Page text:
University of Illinois Extension

How Do We Communicate with Our Children about These Economically Stressful Times?

During these tough economic times how do you help your children understand the sacrifices each family member must make? How many times have you said, “When you leave a room turn the light off” or “haven’t you been in the shower long enough?” It takes time to help children understand the connection between their utility usage and cost savings or even the impact it has on the environment. Continued conversations are necessary, but how do we do this without stressing everyone out?

Consider the following when thinking about communicating with your child about these current economically stressful times:

  • Have the conversation. Talk with your children about what they see in the news with regard to the economy. Ask what they think we can all do about it. Ask them how they believe this affects them, their friends, and your family. Use this opportunity to talk with them about how your family may be affected.
  • Check in with them. Check back in with your children to see your message was understood. Choose some period of time after your initial conversation on money to check back in with your child whether it be a few days or a week. This may depend on the child’s age.
  • Spare them the worry. Although parents are encouraged to share information with their children about the family’s budget be sure not to overwhelm them with grim details. Children need a sense of security and stability. Continue with family rituals and routines that don’t break the family bank.
  • Make it fun whenever possible. Elicit your children’s ideas and support about things your family can do to save money and cut costs in the home. Perhaps, the person in the house who takes the shortest time in the shower wins an award for the week. This activity can do two things (1) make them aware of the time they spend expending water; and (2) help them see (at the end of the month) how much money the family actually saves when everyone cuts back on water usage. For more tips on cutting household costs, see Spend Smart/Save Smart Tips.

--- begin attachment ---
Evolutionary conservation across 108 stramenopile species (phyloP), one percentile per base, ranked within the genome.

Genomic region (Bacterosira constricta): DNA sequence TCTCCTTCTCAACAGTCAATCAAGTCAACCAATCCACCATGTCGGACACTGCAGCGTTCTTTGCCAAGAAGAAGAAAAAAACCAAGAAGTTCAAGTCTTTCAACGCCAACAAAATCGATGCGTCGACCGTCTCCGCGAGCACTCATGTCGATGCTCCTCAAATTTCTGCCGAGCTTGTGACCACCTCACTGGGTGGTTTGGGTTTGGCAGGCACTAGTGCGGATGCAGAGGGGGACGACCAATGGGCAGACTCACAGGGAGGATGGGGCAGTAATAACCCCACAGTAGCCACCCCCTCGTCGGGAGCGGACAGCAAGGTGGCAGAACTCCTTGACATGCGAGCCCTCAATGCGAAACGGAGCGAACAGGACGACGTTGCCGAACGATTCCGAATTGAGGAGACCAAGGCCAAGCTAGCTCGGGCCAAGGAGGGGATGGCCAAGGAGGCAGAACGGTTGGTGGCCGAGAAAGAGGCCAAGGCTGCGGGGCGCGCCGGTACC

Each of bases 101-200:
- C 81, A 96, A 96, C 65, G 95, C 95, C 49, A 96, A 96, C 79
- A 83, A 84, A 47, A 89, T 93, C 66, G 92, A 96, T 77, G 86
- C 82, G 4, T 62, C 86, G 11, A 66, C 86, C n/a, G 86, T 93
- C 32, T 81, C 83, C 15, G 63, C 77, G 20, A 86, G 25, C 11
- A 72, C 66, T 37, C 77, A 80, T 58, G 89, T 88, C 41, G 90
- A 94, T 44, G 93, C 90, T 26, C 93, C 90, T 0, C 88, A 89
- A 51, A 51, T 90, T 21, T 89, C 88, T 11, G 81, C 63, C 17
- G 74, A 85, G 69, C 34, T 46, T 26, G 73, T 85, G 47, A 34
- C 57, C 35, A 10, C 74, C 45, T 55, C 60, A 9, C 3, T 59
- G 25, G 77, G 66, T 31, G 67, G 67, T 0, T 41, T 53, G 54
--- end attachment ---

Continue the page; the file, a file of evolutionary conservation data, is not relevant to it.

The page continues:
• Give them a task. If your children always ask for pricey items in the grocery store give them a “shopping on a budget” task. Give them an allotted amount, a list of items they must buy, and a calculator in hand. They will have to figure out how to price items and figure out the best value. You may need to model for them how to find the best value.
  • Be a good financial role model. Children learn values through not only what verbal messages they get but also by the examples adults/parents set for them. Will they inherit a value base of consumption or reserve?

The value of spending today versus saving for tomorrow has become our cultural norm. Many individuals seek immediate gratification that leads to “broken diets, delayed exercise plans, unfulfilled savings plans, and unanticipated debt (Anderson & Nevitte, 2006).” How then do parents balance the need to fulfill today’s desires with a need for teaching/modeling financial moderation to their children?

One way to begin is by having critical conversations with them, especially now, about our current economic crisis. In addition to these critical conversations, it is necessary to become mindful of the unspoken messages you send them. For some people, it helps to talk about things during stressful times – it decreases the amount of uncertainty and helps people begin to plan.

Remember, provide a good balance between the value of spending and the value of saving for tomorrow; demonstrate your economic/money values to your children through your actions; and send a message of hope in the face of economic uncertainty.